Upsets mark Central Luzon polls
Upsets scored by candidates against established names will usher in new faces in the political landscape of Nueva Ecija, long dominated by political dynasties.
The biggest upset, based on unofficial returns as of Tuesday, was scored by Maricel Natividad against Mayor Christian Tinio of Gapan City.
In Palayan City, Rianne Cuevas foiled the mayoral bid of former mayor and Nueva Ecija Rep. Pacifico Fajardo Sr. She had 9,999 votes against Fajardo’s 5,926.
Board Member Ging Suansing of Unang Sigaw Partido ng Bayan is headed to become representative of the first district of Nueva Ecija. She is leading Quezon Mayor Mariano Cristino Joson, with 84,742 and 70,636 votes, respectively.
Magnolia Antonino, daughter of Rep. Rodolfo Antonino, is winning for representative of the fourth district of Nueva Ecija against big names in politics that included former Rep. Julita Villareal, former San Isidro Mayor Sonia Lorenzo and San Leonardo Mayor Froilan Nagaño.
In Zambales, the daughter of former Zambales Gov. Amor Deloso, Cheryl Deloso-Montalla of the Liberal Party, appeared headed to defeat reelectionist Zambales Rep. Jun Omar Ebdane in the province’s second congressional district.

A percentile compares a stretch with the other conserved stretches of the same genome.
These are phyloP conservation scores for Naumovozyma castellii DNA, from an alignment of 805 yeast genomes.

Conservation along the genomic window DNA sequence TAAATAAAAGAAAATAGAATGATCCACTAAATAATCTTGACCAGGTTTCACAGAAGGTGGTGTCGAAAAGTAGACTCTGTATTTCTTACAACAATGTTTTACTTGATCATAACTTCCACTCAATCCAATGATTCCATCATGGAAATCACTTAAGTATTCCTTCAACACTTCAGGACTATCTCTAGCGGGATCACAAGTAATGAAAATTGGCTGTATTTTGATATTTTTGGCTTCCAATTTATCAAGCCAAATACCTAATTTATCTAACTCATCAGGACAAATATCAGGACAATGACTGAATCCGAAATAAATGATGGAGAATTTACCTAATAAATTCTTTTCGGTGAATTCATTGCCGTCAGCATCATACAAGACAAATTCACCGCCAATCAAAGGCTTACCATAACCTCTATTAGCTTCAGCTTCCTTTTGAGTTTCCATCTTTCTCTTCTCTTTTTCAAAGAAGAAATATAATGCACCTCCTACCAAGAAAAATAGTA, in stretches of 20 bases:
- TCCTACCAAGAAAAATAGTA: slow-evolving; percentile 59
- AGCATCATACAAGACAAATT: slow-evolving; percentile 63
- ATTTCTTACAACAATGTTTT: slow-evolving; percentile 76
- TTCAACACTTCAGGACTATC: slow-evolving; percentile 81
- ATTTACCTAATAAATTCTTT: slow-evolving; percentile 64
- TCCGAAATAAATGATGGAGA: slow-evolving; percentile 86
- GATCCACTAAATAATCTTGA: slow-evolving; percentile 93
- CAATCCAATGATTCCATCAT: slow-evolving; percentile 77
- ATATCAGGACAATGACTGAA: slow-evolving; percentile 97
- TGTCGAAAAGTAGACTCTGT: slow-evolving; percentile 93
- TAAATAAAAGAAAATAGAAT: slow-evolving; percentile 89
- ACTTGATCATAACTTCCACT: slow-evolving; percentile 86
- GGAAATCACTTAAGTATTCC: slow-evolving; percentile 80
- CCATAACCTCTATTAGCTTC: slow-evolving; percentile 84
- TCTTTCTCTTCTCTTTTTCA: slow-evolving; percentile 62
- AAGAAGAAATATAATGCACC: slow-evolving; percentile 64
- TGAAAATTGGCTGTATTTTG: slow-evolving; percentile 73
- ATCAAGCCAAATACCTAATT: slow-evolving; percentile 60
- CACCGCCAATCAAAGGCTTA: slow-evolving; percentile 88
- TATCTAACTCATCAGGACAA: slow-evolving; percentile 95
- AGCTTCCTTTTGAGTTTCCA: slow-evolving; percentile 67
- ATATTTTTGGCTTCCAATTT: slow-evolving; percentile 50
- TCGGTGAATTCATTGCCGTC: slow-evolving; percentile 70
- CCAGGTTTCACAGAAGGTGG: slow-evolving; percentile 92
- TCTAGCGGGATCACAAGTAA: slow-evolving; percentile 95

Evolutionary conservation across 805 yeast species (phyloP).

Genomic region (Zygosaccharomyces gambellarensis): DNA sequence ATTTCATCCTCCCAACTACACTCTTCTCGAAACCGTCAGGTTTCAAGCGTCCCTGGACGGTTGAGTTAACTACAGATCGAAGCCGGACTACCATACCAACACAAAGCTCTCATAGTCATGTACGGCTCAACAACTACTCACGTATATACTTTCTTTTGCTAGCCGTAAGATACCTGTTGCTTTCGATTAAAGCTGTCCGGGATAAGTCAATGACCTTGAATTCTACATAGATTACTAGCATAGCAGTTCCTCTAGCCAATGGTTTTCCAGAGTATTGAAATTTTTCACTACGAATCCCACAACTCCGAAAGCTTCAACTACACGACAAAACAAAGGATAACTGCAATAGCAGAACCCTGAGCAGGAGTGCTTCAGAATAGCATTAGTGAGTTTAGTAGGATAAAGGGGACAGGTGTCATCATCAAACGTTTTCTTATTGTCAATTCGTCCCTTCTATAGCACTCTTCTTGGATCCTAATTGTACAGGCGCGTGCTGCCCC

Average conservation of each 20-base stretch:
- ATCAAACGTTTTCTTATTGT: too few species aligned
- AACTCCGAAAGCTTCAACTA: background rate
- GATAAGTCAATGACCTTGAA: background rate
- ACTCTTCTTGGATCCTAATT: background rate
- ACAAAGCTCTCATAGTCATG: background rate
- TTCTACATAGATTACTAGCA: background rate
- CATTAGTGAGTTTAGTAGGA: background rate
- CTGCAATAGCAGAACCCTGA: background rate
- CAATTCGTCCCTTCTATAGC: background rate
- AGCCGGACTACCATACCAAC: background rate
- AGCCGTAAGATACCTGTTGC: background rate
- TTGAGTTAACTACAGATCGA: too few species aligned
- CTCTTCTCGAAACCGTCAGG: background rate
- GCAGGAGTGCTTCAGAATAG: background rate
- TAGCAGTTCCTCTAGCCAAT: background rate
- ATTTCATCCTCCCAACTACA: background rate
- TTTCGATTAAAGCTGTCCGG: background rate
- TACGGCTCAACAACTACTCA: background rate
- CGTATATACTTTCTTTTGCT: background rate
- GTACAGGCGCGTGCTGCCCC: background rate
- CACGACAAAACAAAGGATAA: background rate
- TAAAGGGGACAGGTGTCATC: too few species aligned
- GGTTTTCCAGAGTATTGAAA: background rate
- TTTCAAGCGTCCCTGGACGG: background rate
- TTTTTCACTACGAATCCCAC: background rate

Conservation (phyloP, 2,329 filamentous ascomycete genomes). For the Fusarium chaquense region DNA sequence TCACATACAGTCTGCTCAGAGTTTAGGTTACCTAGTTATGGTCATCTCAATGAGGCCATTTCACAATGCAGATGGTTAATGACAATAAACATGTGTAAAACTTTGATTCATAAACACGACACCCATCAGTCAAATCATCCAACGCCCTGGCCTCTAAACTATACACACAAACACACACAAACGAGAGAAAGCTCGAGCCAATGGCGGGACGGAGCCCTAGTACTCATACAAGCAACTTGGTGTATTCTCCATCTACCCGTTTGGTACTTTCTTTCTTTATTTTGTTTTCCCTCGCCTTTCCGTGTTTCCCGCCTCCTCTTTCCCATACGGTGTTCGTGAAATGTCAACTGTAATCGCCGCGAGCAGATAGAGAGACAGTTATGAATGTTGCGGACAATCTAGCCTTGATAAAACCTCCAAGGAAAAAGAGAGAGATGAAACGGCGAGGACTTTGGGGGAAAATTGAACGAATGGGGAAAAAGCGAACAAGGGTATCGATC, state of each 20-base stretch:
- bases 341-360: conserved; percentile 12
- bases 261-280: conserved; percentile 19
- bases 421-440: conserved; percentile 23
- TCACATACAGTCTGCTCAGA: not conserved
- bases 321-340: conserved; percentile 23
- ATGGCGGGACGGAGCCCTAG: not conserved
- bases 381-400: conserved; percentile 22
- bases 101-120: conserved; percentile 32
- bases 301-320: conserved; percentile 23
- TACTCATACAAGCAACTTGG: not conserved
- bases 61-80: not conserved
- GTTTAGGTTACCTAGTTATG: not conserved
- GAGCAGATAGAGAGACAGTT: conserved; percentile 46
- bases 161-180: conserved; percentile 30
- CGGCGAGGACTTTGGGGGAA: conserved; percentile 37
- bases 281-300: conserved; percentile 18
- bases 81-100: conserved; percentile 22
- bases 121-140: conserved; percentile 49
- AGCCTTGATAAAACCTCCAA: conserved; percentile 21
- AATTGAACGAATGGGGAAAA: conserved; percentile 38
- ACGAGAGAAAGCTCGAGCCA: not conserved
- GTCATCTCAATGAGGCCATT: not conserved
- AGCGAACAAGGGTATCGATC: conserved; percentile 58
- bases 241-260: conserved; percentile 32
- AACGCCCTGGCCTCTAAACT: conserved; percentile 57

Partial and unofficial results from the Commission on Elections and Parish Pastoral Council for Responsible Voting pointed to a huge loss for members of the Magsaysay and Gordon clans of Zambales.
Olongapo City Mayor James Gordon Jr., a candidate in Zambales’ first district, and his wife, Anne Marie, who is running for Olongapo mayor, are set to lose.
Gordon is behind former Subic Mayor Jeffrey Khonghun in the first district race by at least 20,000 votes, while Anne Marie is trailing Vice Mayor Rolen Paulino by at least 3,000 votes.
The children of United Nationalist Alliance (UNA) senatorial candidate Ma. Milagros Magsaysay, who has lost in her Senate bid, are also headed for defeats.
Jobo, who ran in the first district of Zambales, and Vic-Vic, who ran for vice mayor in Olongapo, are losing their races. Inquirer sources in Olongapo said the loss of the Gordons could be attributed to charges of mismanagement of the city and squabbling within the family.
“People want change. They just wanted to see what the opposition has to offer,” said Aurelio Pineda, head of Metro Olongapo Chamber of Commerce Inc.
A source in the camp of UNA senatorial candidate Richard Gordon said the former senator’s son, Brian, and his nephew, Bugsy de los Reyes, who ran for mayor against his aunt, Anne Marie, divided the Gordon vote.